DEBT DEFAULT
(Senate - July 20, 2011)

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[Pages S4681-S4682]
From the Congressional Record Online through the Government Publishing Office [www.gpo.gov]




                              DEBT DEFAULT

  Mr. REID. Madam President, there is a fundamental principle we have 
to focus on in the Senate, and I think we have focused on it; that is, 
we cannot default on our debt. We have 11 or 12 days until that crucial 
time comes. We have a number of plans that are being talked about here. 
We have a path forward in the Senate, we believe. There is the Gang of 
6, which reported some encouraging news yesterday. We have President 
Obama's grand plan that has been talked about a lot.
  So now we return to the roots of what this country is all about; that 
is, our constitutional form of government. The Founding Fathers 
uniquely--when they finally figured out a way to do the Constitution, 
the breakthrough was in June of 1787, the so-called Grand Compromise, 
when a member of the Constitutional Convention from Connecticut came up 
with the idea of a bicameral legislature. No one had ever thought about 
that before, that we would have a system of government with three 
branches--executive, judicial, and legislative. No one had ever 
considered having anything other than a parliamentary form of 
government.
  But our Founding Fathers came up with a new idea, and that new idea 
was to have within the legislative branch of government two Houses; one 
based strictly on population and one based on the same number of 
Senators from each State. That took care of the big problem they had 
with New York--big, massive New York, with a lot of area and lots of 
people--and little, tiny Rhode Island--not much area and not many 
people.
  The reason I say we return to our roots is we are not going to be 
able to do the fundamental principle that guides this country in the 
last 11 or 12 days of this legislative session; that is, we cannot 
default on our debt. We in the Senate can have the greatest ideas in 
the world, but if they are not accepted in the House we cannot extend 
the debt ceiling, which we have to do.
  So now we await the House of Representatives. With our bicameral form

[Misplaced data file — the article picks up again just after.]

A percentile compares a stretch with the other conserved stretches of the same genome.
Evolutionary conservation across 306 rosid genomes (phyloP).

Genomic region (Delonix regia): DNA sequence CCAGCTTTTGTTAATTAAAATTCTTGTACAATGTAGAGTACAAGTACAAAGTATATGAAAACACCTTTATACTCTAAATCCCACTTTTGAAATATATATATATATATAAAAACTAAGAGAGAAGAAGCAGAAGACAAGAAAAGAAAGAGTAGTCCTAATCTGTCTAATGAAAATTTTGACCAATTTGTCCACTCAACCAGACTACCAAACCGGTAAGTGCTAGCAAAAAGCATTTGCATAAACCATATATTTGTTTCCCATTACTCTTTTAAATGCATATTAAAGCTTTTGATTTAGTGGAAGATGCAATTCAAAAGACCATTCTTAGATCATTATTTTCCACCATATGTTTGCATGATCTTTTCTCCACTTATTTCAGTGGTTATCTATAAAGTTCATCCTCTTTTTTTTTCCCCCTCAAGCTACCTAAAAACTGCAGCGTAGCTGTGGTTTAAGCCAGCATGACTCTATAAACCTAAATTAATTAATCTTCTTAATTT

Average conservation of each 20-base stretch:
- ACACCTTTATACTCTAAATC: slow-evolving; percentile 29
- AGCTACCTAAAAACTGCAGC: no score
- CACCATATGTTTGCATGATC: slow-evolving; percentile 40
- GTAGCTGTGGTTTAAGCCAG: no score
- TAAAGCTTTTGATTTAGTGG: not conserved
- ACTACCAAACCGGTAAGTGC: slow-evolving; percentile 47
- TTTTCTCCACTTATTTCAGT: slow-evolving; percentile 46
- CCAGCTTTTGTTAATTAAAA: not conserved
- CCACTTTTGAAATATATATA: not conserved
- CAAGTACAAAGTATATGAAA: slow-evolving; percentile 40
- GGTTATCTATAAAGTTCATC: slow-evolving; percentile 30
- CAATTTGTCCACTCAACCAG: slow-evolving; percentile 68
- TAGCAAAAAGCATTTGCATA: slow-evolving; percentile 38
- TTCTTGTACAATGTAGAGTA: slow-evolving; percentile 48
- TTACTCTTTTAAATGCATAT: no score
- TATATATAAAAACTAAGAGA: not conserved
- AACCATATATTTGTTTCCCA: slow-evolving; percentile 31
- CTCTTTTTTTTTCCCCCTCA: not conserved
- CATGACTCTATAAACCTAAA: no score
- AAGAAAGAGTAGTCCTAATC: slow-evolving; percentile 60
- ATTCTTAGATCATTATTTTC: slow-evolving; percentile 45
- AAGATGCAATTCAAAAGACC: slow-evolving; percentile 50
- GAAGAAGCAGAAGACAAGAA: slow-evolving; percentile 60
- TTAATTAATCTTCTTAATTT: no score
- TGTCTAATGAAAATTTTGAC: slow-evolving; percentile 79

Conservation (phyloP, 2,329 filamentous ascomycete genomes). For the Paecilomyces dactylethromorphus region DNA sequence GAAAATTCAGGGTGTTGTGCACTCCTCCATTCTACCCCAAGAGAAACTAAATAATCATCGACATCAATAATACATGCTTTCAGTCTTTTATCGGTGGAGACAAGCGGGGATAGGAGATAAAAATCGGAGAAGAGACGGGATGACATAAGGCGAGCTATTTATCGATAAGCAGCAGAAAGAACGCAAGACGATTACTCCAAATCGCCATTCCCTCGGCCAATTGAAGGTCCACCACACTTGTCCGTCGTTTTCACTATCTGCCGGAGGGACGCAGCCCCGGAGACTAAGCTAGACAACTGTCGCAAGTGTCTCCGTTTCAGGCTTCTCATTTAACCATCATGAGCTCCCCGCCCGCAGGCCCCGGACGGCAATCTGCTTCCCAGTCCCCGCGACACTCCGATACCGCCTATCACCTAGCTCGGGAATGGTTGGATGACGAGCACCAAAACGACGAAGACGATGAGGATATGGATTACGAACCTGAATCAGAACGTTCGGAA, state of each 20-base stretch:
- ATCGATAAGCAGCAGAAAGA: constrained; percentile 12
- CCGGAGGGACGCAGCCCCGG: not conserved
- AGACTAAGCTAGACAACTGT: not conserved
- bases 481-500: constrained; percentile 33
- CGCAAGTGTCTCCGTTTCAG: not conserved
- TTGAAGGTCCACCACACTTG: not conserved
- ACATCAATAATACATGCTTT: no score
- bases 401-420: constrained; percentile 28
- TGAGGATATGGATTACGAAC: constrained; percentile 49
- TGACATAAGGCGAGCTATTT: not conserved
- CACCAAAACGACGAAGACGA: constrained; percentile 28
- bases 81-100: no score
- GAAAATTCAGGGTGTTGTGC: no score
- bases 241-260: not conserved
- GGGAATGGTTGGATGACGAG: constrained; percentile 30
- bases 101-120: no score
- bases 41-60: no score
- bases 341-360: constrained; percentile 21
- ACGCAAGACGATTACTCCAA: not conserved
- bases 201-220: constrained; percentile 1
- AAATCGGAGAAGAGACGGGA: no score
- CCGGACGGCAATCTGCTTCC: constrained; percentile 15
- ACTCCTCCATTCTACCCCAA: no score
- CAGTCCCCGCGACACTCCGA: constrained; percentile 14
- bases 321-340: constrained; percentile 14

of legislature, that is what we must do. We know they know time is of 
the essence. We know all of the partisanship that has been shown in the 
House of Representatives, including their spending so much time on this 
plan they call cap, cut, and balance--which others have called cut, 
cap, and destroy Medicare, and all the other names this program has 
been given--and we have to get now where we work on something that is 
important and has an opportunity to pass.
  Everyone knew, the Republican leadership knew that did not stand a

[[Page S4682]]

chance over here. That is why, with this most important issue we are 
facing; that is, not defaulting on our debt, they have to become real 
and send something over to us or we will send something to them or 
agree in the interim to something that will extend the debt.
  As most know, I have worked hard in trying to figure a way through 
all this. Others have worked just as hard as I have. Right now, I am at 
a point where I am saying we need to hear from the House of 
Representatives. We have a plan to go forward over here. But until we 
hear from the House of Representatives, all of our work here would be 
for naught.
  So I await the word from the Speaker. He indicated that he thought it 
would be appropriate they get this other matter out of the way first. I 
look forward to working on this.
  I had a terrific conversation with the President last night. He 
understands the issue as well as anyone in the country, if not more so, 
because the buck does stop at his desk. So I tell all Senators to be 
calm and deliberate. I am confident we will be able to work our way 
through this very difficult time. But we are at this stage depending on 
the House of Representatives to help us find a path forward.

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